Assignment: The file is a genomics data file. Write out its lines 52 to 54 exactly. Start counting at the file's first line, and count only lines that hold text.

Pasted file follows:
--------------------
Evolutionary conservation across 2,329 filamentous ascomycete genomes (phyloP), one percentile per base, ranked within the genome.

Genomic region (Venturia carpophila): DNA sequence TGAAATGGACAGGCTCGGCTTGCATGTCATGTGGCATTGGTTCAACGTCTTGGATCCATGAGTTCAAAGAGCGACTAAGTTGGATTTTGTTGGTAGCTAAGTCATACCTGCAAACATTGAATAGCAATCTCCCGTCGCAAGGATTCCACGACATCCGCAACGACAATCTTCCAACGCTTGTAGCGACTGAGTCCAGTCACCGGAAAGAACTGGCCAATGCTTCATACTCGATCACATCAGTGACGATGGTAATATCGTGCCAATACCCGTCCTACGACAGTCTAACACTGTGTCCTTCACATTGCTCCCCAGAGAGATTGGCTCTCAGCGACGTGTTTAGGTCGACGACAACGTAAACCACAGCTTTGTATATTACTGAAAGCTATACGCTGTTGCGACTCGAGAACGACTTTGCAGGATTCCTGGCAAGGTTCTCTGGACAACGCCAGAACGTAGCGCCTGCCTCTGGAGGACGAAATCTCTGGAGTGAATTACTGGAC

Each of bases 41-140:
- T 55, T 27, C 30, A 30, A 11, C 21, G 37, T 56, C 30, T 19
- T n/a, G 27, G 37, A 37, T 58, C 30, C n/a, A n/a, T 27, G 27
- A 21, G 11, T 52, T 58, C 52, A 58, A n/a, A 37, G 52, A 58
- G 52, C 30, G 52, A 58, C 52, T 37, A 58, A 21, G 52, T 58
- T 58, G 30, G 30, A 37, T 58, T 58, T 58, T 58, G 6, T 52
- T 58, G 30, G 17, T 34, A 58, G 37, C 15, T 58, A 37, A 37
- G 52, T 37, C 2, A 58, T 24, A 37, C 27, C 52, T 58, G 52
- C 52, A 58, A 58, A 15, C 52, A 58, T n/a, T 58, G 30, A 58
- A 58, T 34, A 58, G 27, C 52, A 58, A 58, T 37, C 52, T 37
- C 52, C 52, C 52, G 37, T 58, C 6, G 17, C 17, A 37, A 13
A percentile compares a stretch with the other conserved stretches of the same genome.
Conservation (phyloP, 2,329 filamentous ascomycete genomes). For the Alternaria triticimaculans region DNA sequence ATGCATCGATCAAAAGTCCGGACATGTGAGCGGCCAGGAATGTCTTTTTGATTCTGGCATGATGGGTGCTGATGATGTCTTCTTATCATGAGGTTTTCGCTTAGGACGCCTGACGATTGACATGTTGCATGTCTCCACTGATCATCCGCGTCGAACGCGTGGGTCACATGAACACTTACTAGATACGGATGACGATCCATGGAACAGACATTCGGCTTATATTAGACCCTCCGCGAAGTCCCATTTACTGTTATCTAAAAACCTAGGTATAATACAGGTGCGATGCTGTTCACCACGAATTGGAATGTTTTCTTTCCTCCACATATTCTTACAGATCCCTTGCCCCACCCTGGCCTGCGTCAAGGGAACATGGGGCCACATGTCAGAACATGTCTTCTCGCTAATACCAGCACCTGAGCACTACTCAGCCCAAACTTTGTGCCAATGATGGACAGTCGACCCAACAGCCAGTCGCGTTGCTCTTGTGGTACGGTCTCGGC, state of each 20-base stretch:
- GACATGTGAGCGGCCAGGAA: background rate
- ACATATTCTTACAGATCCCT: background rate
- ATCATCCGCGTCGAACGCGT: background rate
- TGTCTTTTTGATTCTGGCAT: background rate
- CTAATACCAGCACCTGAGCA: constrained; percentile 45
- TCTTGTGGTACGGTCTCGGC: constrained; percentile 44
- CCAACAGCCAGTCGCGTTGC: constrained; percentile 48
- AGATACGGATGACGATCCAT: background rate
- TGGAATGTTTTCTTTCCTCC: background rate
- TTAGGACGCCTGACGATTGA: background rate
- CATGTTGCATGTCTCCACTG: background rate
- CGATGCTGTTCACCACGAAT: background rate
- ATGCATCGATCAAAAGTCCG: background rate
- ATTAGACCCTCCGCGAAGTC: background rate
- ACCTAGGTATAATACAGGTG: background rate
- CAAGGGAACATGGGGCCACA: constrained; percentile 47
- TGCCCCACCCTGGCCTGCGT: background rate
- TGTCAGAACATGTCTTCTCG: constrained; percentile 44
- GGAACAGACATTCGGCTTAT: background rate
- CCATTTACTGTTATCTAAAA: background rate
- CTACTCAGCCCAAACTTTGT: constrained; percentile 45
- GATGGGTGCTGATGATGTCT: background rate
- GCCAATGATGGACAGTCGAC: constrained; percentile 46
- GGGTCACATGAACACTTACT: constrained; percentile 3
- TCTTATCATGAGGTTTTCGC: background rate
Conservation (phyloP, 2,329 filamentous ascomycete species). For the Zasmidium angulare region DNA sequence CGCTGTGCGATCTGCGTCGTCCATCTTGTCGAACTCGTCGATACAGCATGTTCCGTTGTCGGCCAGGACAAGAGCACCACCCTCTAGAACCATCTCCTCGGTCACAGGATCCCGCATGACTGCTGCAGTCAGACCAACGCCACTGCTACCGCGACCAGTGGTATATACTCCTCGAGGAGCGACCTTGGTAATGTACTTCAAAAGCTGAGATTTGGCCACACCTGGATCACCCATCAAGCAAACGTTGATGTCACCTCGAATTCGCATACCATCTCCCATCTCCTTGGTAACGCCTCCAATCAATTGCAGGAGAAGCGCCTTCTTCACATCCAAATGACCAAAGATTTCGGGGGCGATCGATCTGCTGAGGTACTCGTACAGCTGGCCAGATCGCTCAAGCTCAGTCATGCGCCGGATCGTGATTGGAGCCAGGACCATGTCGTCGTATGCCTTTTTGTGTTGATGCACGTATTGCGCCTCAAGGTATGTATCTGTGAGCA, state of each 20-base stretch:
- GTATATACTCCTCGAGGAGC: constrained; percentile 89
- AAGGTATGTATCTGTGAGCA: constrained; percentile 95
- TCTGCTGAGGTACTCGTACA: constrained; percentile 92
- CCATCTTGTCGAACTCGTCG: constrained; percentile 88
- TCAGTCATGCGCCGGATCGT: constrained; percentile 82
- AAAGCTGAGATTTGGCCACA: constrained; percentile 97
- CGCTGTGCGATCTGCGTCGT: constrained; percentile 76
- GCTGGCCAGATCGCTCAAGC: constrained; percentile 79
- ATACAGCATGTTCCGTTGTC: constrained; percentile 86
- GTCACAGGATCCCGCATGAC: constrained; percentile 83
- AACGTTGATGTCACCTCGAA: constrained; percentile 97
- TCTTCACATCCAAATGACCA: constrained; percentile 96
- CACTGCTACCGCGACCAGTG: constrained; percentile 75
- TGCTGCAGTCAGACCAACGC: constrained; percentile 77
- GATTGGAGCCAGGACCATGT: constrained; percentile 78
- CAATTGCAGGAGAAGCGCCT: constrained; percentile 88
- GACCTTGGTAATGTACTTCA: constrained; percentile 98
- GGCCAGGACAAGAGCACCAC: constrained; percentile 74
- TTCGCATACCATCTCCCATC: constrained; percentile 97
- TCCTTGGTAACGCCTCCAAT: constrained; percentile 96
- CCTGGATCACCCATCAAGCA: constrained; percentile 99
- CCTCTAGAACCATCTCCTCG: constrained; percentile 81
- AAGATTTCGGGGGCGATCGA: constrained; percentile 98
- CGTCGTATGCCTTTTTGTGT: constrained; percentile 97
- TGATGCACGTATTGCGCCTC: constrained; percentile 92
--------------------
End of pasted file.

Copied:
- AACGTTGATGTCACCTCGAA: constrained; percentile 97
- TCTTCACATCCAAATGACCA: constrained; percentile 96
- CACTGCTACCGCGACCAGTG: constrained; percentile 75